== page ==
2

Refrence: Speeding up end-to-end tests

I tried removing ImplicitWaits and I found myself ending up writing too much code for every click and sendkeys etc. I have to put wait condition for every base function.

Implicit Wait:

public WebDriver openBrowser() {
 System.setProperty("webdriver.chrome.driver", System.getProperty("user.dir") + getProperty("chromeDriver_exe"));
            driver = new ChromeDriver();
        } 
 driver.manage().window().maximize();
 driver.manage().timeouts().implicitlyWait(20, TimeUnit.SECONDS);

    }

Click Function:

public void click(String locatorKey) {
        //Put Wait condition else element will be remain unattended/notFound
        driver.findElement(By.xpath(xpathExpression)).click();

        logger("Clicked on " + locatorKey);
    }
  • What is your question? Where do you want to remove implicit wait from? why do you need to wrap each click in own function? – Alexey R. Jun 23 '18 at 20:58
3

If you really want to speed up your e2e tests, I don't think replacing all implicit waits by fluent wait will help that much. Instead, i would suggest exploring selenium grid or cloud based solutions like saucelabs.

Practically we do use both implicit and fluent wait for different purposes depending on the scenario.

  • Yes, I agree it is not an replacement, both have their own places based on scenarios however instead of having large implicit waits I prefer short implicit waits coupled with conditional waits based on each individual scenarios. – Vishal Aggarwal Jun 24 '18 at 20:12
  • I never wrote it is only a difference maker, but it could be one among many like you listed. I have already provided the reference which has list of ways which can speed up tests. – paul Jun 25 '18 at 4:10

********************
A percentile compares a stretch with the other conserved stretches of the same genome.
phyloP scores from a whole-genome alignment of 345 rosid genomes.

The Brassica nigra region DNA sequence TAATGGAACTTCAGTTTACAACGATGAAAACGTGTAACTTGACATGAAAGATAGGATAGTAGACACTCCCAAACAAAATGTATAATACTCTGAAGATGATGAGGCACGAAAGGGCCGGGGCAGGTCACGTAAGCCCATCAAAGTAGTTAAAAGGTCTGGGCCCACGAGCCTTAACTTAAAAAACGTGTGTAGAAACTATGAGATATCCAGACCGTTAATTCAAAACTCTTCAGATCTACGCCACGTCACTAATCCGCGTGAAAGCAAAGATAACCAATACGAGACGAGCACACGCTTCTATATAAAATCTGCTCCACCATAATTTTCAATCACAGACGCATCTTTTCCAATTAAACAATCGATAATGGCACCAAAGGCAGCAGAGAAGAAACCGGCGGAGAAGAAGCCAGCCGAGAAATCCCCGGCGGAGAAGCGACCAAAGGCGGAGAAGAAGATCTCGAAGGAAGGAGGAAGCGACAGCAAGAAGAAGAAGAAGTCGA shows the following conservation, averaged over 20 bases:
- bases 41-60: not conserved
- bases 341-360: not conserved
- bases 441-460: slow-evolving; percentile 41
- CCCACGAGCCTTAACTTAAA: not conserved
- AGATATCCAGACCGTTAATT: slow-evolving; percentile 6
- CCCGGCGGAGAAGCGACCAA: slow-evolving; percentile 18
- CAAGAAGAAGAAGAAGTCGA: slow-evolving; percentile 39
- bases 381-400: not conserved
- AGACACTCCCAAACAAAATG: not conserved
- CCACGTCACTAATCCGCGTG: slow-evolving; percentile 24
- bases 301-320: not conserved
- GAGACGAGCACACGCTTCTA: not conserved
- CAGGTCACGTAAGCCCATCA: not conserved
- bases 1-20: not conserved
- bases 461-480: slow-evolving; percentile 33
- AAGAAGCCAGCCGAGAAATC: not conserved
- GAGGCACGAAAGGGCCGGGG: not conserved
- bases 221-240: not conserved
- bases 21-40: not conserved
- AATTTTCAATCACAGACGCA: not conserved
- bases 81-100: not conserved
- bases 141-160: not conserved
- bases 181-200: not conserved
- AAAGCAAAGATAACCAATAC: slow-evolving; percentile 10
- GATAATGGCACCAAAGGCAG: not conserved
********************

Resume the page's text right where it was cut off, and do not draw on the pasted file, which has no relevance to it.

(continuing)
2

Use Explicit or FluentWait instead of implicit wait.

Why not implicitWait for everything?

So, there are certain elements that might take longer to load or there is a certain amount of uncertainty in the loading time. So, waits should be used for such elements only.

I would call it a deliberate exemption but not every element should enjoy this exemption. With implicit wait, every page element have this luxury to be loaded within the time defined for implicitWait which should not be the case. If regular page elements are taking time to load then we want to know this as this might be a potential issue.

Why implicitWait?

So, in case, if overall, the website is slow but we still want to go ahead with functional automation then implicitWait is a good option with a time value of 500ms to 1 sec or whatever required. Now, this value will apply to all the elements however, you find some of the page elements (which are important for automation) taking longer than usual then explicit or fluentWait should be used for such elements.

2

Yes, I would suggest using fluent wait in each base action methods like click,enterText, select etc.

It tries to find the web element repeatedly at very short intervals of time until the timeout or till the object gets found instead of longer static waits for every object.

This saves huge time in larger automated suites.

Code Example:

browser.manage().timeouts().implicitlyWait(0);
browser.wait(function () {
    browser.sleep(1000);
    return element(by.id('id1')).isDisplayed()
    .then(
        function (isDisplayed) { 
            return isDisplayed; 
        }, 
        function (error) { 
            return false 
        });
}, 20 * 1000);

Note: By making the implicit wait to zero, we are making sure that the implicit wait timeout does not interfere with our polling interval.

  • Do you mind sharing the one that you wrote? If it was so useless why it was there at all since beginning of selenium? – paul Jun 24 '18 at 3:42
  • Added an example. – Vishal Aggarwal Oct 17 '18 at 9:48

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